The Importance of Buoyage
Attempts to establish an international uniform system of buoyage have never met with success. A system proposed in 1936 under the auspices of the League of Nations might have succeeded had not World War II intervened before a sufficient number of maritime States had ratified the system. The buoyage system adopted for British waters was based on the 1936 proposals. The system called the ‘lateral system’ is based on knowledge of the direction of the main stream of flood. The sides of channels are marked by buoys described as ‘starboard hand’ or ‘port hand’, these terms denoting the side that would be on a mariner’s right-hand or left-hand, respectively, when going with the main flood stream or approaching a harbour from seaward.
Types of Buoys
Starboard-hand buoys are conical in shape; painted black or in black-and-white chequers; a top mark (if fitted) of a black cone or a black diamond; and a light (if one is carried) of one, three or five white flashes.
Port-hand buoys are can-shaped; painted red or in red-and-white chequers; a top mark (if fitted) or a red can or red T; and a light (if one is carried) of two, four or six white flashes.
Middle-ground buoys, which mark the ends of middle grounds, are spherical in shape. The lights they may exhibit are either white or red and distinctive, so that there is no uncertainty as to which side they must be passed. In cases in which the main channel lies to starboard (when proceeding with the main flood stream), or when channels are of equal importance, middle-ground buoys are painted with red-and-white horizontal bands.
In cases in which the main channel lies to port (when proceeding with the main flood stream) they are painted with black-and-white horizontal bands. When top marks are carried, if the main channel lies to starboard (when proceeding in the direction of the main flood stream) the outer end middle-ground buoy is marked with a red can and the inner end with a red T. If the main channel lies to port, the outer end top mark of a middle-ground buoy is a black cone and the inner end a black diamond. If the channels are of equal importance, the outer and inner end buoys are marked with a red sphere and a red St. George’s Cross, respectively.
Mid-channel buoys are painted with black-and-white or red-and-white vertical stripes, Buoys marking isolated dangers are spherical and are painted with wide black-and-red horizontal bands, separated with a narrow white band. Landfall buoys, serving to indicate the seaward approach to a harbour exhibit flashing lights and are painted with black-and-white or red-and-white vertical stripes.
Buoys marking wrecks in the lateral system are painted green with the word WRECK in white letters. They exhibit green flashes: one flash to indicate that the buoy (spherical in shape) may be passed on either hand; two flashes to indicate that the buoy (can-shaped) is to be passed on the starboard hand; and three flashes to indicate that the buoy (conical) is to be passed on the port hand.
As well as the lateral system described above, the 1936 proposed buoyage scheme included a ‘cardinal system’ designed for use on coasts fringed with reefs or isolated dangers. The buoys in this system have shape lights, colours and top marks which indicate whether the buoy is to be passed to the north, East, South or West. The 1936 scheme allowed the lateral and cardinal systems to be used in conjunction, but special conical buoys painted with black-and-white or red-and-white diagonal stripes, mark the places where a change in the system occurs.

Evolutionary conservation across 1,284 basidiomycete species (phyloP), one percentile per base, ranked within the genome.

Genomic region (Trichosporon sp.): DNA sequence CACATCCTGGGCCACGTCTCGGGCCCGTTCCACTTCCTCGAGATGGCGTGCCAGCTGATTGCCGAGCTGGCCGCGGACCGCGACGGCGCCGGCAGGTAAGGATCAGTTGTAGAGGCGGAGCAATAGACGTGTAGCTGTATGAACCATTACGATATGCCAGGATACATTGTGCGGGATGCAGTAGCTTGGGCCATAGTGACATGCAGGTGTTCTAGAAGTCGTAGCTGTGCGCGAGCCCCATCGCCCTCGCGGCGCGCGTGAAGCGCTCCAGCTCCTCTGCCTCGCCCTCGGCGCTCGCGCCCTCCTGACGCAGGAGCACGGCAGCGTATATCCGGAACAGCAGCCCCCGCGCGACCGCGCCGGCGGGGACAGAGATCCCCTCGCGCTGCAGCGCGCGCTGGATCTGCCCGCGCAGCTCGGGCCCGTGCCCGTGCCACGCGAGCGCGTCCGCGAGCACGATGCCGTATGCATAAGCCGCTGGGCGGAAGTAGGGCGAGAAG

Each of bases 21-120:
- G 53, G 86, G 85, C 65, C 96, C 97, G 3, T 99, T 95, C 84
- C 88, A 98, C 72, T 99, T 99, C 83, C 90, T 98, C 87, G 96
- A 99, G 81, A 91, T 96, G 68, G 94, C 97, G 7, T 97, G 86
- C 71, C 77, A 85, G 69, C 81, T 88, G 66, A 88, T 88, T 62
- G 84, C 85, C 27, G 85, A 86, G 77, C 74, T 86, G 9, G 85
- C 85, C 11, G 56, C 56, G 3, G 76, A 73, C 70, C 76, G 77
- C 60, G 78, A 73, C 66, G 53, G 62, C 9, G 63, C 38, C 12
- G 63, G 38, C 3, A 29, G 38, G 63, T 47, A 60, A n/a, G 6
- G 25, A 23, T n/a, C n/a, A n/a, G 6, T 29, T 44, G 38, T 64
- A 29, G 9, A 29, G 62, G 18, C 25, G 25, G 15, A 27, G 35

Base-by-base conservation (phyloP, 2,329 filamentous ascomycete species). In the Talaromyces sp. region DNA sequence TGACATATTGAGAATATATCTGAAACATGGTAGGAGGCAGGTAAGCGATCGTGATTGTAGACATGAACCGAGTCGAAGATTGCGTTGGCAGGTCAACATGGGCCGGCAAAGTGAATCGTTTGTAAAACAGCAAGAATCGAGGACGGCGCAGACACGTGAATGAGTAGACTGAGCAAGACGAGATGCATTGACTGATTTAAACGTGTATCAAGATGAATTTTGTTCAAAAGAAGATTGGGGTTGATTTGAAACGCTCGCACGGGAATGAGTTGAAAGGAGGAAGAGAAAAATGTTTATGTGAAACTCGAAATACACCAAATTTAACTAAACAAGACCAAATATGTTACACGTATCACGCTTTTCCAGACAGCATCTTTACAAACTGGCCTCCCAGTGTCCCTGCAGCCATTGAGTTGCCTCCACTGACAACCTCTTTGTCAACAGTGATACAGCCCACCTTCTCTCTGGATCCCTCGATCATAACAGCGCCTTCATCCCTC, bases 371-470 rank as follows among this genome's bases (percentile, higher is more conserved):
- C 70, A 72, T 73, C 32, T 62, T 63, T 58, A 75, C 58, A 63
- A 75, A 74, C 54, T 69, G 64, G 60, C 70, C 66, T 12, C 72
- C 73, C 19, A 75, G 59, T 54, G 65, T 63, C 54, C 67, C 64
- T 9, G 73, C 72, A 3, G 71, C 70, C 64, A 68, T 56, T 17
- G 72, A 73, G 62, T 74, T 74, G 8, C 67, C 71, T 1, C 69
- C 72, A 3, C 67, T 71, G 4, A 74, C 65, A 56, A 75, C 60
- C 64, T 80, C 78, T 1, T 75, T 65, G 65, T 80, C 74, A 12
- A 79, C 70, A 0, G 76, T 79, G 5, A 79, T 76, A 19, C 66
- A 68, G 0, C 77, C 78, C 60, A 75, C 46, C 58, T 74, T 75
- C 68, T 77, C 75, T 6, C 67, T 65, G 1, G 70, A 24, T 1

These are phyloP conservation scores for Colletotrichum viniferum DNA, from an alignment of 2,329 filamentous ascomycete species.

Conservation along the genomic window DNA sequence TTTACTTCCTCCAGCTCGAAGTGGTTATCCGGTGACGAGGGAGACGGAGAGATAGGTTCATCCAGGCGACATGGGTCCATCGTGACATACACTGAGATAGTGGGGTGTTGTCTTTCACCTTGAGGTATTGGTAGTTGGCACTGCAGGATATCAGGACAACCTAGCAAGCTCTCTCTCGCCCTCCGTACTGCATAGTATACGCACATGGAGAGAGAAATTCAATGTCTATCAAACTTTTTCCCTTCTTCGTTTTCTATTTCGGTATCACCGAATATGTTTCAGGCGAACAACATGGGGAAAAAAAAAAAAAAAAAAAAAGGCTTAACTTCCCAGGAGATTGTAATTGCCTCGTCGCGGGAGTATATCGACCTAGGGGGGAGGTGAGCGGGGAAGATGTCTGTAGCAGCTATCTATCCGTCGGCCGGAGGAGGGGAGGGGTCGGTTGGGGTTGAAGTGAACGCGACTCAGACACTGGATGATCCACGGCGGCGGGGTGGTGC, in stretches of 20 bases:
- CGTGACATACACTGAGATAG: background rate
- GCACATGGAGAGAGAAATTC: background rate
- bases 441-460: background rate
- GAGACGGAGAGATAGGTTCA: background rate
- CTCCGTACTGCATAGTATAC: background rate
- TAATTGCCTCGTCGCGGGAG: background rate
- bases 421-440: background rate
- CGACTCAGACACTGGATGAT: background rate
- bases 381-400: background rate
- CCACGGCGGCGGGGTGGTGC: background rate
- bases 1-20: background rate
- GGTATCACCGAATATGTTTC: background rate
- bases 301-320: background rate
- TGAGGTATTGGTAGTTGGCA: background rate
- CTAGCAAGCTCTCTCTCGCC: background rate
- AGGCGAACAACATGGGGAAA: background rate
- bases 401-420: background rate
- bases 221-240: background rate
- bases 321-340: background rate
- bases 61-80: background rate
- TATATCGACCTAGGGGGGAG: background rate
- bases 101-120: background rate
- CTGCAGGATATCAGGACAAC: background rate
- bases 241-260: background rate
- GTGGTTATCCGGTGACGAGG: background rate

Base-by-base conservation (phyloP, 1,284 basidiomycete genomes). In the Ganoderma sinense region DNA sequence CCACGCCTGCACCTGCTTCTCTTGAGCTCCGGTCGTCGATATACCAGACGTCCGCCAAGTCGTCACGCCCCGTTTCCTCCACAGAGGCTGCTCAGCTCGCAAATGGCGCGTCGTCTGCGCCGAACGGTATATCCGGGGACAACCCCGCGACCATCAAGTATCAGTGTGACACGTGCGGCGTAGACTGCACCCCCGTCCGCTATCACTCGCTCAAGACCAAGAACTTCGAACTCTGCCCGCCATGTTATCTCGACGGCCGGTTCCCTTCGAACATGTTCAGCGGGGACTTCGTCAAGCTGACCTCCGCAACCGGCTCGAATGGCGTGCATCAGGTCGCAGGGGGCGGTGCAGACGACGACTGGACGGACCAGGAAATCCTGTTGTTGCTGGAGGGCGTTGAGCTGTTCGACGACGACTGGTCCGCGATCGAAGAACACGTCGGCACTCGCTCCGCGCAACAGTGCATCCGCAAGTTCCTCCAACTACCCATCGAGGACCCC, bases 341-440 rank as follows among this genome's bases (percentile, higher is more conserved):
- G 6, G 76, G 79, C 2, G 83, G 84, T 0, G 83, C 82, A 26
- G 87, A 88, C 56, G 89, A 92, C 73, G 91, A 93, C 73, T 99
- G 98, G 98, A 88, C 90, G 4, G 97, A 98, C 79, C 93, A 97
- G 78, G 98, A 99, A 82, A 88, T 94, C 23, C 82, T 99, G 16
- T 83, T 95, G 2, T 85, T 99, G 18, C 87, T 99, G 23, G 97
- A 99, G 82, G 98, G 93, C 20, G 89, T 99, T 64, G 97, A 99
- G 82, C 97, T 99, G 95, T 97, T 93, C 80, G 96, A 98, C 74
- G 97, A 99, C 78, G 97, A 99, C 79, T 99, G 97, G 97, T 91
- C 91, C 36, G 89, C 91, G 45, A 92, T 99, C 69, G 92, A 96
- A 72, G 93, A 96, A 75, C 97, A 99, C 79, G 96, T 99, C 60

There are many systems of buoyage, besides those described above, in current use, and the mariner should be perfectly aware of the details of every system he encounters, from a careful study of the relevant sailing directions.
In 1977, the buoyage in the southern North Sea was completely changed to conform with a system devised by the International Association of Lighthouse Authorities (IALA). The intention is that the IALA system will be extended to embrace all the waters of North-West Europe. Navigators need to be familiar with this system (and indeed every other system encountered) so that they react instinctively when using the buoyage system.
The essential feature of the ‘IALA Maritime Buoyage System A’ is red for port-hand and green for starboard-hand buoys. The ‘lateral’ buoys, which indicate the port and starboard hands of well-defined channels, are painted red for port-hand buoys and green for starboard-hand buoys. A port-hand is can-shaped and has a can as a top mark and a starboard-hand buoy is conical in shape and has a cone as a top mark.
By night a port-hand buoy is distinguished by its red light and a starboard-hand buoy by its green light.
A buoy used to indicate the direction of deeper water relative to it is called a ‘cardinal buoy’. Such buoys are pillar or spar buoys in combinations of black and yellow colours, with black double-cone top marks. A North cardinal buoy is one that should be passed to the north of the buoy, is painted black above yellow and has a top mark consisting of two black cones, both pointing upwards. A South cardinal buoy is painted yellow above black and has a top mark consisting of two black cones both pointing downwards. An East cardinal buoy is painted black with a single broad yellow band and has a top mark of two black cones base to base. A West cardinal buoy is painted yellow with a single broad black band and has a top mark consisting of two black cones point to point.
A cardinal buoy exhibits a white light, the characteristics of which are based on a group of very quick or quick flashes, which distinguishes it first as a cardinal mark and then indicates its quadrant. The distinguishing flashes are:
North Cardinal: uninterrupted flashes
East Cardinal: 3 Flashes in a group
South Cardinal: 6 flashes in a group
West Cardinal: 9 Flashes in a group.